The Long Voyage

by Jorge Semprun

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Last Updated on June 19, 2019, by eNotes Editorial. Word Count: 386

The Long Voyage (French: Le Grand Voyage; a.k.a The Cattle Truck) is a 1963 fictional, historical, and biographical novel written by Spanish writer and politician Jorge Semprun. It is the author’s first book, and it tells the story of his own deportation to the camp Buchenwald.

She’s trying to make me believe that all suffering is the same, that all the dead weigh the same. As counterbalance for the weight of my dead friends, for all their ashes, she’s offering the weight of her own suffering. But the dead don’t all weigh the same, of course.

Semprun reflects on his past experiences; he joined the French Resistance, he was captured by the Nazis alongside 120 other men and women, and they were all deported to Buchenwald. They were travelling on a train, crammed in a single cattle car, in the winter of 1943.

I'm in prison because I'm a free man, because I found it necessary to exercise my freedom, because I accepted this necessity.

Semprum doesn’t describe the horrors he endured in the camp. Instead, he philosophically and poetically explains the five-day-long journey towards Buchenwald, allowing his mind to wander and escape reality.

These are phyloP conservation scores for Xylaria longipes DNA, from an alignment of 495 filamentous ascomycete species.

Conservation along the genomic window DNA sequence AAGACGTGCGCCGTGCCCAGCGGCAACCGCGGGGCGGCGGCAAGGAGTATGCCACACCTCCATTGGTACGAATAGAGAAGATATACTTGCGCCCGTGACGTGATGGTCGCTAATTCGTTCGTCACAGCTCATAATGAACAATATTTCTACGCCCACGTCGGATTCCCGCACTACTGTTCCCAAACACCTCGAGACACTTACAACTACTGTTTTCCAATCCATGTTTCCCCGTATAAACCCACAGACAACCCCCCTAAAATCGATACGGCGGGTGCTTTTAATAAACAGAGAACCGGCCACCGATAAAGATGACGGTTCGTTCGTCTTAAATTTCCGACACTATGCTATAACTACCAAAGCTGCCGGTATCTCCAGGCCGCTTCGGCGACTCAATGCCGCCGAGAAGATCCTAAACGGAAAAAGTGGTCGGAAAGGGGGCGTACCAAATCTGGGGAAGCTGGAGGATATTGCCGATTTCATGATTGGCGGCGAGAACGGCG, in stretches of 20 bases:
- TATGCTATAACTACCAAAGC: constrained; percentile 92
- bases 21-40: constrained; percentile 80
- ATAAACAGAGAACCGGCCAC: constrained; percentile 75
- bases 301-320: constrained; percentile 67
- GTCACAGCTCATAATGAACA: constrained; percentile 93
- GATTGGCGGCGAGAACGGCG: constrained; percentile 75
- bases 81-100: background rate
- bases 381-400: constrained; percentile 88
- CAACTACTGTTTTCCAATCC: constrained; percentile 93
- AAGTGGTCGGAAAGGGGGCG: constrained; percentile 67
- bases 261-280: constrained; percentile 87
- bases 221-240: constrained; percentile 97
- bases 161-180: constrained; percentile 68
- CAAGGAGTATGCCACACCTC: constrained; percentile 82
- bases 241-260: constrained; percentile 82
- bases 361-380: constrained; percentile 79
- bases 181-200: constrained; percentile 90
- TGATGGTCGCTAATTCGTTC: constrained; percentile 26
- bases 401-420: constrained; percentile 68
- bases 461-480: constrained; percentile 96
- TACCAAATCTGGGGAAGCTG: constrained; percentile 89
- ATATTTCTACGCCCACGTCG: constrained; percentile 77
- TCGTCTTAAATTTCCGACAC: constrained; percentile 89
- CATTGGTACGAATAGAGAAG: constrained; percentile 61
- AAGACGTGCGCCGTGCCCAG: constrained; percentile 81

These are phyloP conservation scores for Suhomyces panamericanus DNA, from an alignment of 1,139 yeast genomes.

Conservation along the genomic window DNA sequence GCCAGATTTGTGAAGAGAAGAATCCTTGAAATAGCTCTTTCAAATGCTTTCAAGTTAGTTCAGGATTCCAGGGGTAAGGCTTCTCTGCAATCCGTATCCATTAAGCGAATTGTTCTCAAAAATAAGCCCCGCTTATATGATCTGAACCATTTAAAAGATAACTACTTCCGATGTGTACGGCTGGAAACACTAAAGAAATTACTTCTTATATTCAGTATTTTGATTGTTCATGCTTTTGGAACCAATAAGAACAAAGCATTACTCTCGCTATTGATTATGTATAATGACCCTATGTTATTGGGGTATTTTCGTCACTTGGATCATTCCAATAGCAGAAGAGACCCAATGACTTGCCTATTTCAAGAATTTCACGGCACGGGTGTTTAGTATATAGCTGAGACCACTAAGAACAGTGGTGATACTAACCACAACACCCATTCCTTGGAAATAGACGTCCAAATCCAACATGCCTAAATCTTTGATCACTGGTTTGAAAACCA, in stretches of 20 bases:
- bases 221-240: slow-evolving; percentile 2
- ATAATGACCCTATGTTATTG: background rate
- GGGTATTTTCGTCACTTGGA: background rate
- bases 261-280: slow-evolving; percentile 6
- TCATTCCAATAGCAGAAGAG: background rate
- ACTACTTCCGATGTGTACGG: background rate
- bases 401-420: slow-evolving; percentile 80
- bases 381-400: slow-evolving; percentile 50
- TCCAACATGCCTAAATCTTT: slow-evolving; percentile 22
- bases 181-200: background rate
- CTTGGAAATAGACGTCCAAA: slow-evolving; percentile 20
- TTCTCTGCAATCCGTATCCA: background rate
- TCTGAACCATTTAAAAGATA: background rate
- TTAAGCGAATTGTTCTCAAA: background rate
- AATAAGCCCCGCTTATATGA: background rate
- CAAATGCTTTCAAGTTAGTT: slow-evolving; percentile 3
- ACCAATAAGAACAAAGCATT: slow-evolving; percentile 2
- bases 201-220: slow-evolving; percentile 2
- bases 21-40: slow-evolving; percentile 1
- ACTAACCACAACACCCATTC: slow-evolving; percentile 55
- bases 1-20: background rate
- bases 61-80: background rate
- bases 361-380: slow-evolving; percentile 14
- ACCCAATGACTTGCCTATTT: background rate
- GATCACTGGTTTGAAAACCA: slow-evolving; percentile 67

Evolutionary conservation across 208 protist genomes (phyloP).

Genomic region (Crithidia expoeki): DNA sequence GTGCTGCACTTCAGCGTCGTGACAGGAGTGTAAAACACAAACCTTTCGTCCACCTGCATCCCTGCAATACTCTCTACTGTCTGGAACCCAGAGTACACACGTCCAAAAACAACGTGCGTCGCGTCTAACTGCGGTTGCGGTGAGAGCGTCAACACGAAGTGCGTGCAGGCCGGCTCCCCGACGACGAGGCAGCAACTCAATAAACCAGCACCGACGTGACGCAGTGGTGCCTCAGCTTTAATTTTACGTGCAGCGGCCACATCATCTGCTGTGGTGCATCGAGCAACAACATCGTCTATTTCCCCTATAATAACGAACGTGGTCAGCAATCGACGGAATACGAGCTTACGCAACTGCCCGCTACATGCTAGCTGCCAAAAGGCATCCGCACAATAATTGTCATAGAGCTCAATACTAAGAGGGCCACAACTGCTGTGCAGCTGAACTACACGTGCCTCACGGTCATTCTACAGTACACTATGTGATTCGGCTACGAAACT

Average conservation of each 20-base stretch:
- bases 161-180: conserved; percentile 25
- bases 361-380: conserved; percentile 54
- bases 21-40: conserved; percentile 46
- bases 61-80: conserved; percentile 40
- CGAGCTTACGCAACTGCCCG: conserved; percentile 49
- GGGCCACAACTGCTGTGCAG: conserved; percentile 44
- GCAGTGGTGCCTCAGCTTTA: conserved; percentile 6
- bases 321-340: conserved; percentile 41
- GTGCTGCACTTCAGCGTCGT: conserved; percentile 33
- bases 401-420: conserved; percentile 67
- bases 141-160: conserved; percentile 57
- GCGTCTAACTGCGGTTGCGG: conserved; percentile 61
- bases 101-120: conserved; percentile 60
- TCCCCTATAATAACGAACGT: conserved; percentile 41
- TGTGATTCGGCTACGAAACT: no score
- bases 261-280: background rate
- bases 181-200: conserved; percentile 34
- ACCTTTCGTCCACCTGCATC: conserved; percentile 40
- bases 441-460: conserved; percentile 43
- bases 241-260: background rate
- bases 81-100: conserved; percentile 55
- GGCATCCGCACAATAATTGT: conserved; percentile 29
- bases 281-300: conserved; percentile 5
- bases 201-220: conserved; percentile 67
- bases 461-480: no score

Four days, five nights. But I must have counted wrong, or else some of the days must have turned into nights. I have a surplus of nights, more nights than I can use.

He thinks about freedom and captivity, and the meaning of time. This is why Semprun’s narrative is so unique: it doesn’t follow a strict chronological order, instead, it describes the exact emotional state of these men and women for whom the past, the present, and the future were meaningless. He wonders how humans can be so cruel and writes:

When there will no longer be any real memory of this, only the memory of memories related by those who will never really know (as one knows the acidity of a lemon, the feel of wool, the softness of a shoulder) what all this really was.

Semprun survived the journey and spent more than two years in the camp. He was only 21 when he was released.

For death is personal only for the person itself that is to the extent it is accepted embraced, it can be personal for him, and for him only.

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